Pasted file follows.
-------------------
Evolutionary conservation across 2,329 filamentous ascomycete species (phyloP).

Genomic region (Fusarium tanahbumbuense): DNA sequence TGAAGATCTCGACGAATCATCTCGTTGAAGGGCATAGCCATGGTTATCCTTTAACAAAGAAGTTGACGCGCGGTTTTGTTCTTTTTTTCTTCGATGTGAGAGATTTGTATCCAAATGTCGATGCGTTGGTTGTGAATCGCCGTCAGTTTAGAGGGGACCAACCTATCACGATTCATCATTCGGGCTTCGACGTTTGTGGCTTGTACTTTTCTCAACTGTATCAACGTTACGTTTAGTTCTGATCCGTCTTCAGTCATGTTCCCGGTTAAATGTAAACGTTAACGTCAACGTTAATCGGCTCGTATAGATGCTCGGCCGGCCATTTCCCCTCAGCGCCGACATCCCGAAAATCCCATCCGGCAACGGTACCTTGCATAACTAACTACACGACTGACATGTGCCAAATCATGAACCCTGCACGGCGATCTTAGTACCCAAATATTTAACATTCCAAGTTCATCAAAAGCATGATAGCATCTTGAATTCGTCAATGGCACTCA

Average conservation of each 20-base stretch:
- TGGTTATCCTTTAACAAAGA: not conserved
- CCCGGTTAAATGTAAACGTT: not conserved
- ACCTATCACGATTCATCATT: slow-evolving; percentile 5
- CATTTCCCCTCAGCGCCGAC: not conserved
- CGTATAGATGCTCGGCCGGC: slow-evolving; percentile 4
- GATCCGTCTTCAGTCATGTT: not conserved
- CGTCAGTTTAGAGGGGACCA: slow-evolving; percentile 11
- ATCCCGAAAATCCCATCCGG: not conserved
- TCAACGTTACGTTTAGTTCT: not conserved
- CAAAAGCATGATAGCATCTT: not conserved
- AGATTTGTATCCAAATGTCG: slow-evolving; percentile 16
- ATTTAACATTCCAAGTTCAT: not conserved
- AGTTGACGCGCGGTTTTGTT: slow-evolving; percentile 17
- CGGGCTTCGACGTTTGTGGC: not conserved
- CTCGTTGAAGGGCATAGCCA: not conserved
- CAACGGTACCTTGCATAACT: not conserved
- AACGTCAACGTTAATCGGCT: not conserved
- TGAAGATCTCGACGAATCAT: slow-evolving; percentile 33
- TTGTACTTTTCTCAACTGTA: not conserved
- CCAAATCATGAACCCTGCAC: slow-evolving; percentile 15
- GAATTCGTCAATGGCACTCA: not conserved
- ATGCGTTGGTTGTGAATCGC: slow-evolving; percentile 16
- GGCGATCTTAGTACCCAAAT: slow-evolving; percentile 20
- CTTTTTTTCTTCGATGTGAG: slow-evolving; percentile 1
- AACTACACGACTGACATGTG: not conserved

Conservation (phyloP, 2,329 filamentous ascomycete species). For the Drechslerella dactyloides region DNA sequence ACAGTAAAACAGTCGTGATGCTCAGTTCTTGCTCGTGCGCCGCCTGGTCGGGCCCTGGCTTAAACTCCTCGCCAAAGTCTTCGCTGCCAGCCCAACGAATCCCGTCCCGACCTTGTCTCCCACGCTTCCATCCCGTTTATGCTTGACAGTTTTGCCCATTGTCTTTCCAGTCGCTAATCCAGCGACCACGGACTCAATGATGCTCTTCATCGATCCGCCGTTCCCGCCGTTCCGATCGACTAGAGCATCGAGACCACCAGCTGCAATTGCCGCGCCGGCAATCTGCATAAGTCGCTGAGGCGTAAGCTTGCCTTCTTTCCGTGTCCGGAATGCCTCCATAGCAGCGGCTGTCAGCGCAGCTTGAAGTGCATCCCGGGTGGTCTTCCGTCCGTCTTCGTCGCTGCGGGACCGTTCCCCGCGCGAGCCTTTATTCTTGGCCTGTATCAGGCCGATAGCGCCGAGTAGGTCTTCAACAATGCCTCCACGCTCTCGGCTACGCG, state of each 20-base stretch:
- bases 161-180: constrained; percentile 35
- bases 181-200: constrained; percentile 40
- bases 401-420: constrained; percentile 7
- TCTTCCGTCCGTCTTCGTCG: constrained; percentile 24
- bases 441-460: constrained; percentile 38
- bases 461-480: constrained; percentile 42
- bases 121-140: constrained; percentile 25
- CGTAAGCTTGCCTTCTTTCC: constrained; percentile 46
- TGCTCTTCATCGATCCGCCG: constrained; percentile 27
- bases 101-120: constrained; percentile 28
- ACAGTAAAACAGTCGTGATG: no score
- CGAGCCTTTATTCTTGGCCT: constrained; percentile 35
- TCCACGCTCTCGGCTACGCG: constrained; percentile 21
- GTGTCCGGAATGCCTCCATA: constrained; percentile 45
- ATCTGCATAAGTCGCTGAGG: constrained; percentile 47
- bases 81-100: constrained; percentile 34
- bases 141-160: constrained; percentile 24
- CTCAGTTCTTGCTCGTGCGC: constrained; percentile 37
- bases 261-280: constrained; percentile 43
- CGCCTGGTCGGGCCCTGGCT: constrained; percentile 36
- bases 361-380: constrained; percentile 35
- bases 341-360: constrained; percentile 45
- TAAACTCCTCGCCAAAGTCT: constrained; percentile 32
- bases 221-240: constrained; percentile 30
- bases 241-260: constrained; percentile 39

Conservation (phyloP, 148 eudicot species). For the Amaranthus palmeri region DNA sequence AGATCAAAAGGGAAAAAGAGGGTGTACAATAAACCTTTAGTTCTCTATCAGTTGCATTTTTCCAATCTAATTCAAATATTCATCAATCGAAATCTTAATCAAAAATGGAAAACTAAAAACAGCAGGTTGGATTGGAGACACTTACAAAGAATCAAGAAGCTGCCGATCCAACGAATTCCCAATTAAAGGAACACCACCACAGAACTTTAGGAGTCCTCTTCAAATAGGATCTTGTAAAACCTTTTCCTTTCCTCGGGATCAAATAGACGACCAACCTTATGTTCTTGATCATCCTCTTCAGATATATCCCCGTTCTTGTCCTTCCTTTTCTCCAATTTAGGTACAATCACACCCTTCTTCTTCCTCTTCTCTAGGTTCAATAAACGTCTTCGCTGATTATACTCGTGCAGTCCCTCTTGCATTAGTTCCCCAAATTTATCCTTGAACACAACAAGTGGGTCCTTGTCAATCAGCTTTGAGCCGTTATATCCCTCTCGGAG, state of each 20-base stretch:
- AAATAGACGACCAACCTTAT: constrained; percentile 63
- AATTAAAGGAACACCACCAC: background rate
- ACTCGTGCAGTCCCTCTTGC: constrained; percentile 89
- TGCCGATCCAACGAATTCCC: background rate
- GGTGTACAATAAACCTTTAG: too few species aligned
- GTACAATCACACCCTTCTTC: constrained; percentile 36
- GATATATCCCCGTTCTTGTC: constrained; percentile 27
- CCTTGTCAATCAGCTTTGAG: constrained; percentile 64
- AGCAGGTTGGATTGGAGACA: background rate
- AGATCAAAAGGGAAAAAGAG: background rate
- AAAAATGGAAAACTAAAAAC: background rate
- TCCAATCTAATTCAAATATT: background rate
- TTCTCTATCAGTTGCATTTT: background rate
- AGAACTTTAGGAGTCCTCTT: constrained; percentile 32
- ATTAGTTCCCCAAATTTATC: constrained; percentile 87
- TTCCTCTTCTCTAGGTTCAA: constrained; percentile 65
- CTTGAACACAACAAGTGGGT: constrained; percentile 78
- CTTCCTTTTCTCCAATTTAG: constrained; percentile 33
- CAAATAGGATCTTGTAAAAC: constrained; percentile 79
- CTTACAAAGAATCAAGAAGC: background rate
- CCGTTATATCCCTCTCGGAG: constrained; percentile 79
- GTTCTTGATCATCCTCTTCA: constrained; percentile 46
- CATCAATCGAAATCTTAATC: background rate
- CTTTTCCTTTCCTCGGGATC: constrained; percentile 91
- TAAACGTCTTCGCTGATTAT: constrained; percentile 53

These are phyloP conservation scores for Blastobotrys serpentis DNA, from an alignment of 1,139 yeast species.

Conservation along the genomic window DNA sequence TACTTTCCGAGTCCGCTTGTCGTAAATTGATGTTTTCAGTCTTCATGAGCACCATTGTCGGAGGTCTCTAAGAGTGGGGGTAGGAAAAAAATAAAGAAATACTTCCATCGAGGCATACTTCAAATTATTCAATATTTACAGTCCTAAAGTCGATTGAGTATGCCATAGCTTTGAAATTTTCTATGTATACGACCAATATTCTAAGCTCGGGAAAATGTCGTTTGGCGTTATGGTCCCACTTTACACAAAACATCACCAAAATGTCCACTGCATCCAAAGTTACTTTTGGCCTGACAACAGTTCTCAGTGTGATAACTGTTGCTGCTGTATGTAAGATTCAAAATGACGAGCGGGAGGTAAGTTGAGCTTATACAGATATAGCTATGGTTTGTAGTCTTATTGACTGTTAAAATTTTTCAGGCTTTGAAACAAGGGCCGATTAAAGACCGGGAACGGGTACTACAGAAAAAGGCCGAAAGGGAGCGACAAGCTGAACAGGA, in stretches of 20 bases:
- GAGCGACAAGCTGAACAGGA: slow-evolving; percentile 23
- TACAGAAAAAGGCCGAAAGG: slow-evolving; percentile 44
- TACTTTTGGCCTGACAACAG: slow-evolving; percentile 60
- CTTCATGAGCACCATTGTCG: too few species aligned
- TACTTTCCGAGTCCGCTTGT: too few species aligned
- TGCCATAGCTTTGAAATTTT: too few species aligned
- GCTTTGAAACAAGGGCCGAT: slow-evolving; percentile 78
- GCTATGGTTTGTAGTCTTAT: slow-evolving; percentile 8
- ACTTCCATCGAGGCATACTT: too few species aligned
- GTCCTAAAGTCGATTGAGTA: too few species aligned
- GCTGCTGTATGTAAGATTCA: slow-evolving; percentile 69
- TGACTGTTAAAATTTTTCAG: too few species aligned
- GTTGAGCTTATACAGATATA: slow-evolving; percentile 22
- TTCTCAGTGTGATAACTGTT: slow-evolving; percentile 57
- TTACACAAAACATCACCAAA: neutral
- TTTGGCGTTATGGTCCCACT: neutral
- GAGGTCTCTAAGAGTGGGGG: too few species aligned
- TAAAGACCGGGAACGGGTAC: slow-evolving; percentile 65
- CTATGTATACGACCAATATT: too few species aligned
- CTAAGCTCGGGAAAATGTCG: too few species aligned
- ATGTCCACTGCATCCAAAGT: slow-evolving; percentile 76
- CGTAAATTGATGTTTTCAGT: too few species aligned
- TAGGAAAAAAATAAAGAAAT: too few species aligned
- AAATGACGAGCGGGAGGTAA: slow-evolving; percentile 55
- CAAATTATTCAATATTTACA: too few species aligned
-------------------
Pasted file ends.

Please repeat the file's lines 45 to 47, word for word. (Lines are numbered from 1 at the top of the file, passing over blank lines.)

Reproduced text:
- bases 81-100: constrained; percentile 34
- bases 141-160: constrained; percentile 24
- CTCAGTTCTTGCTCGTGCGC: constrained; percentile 37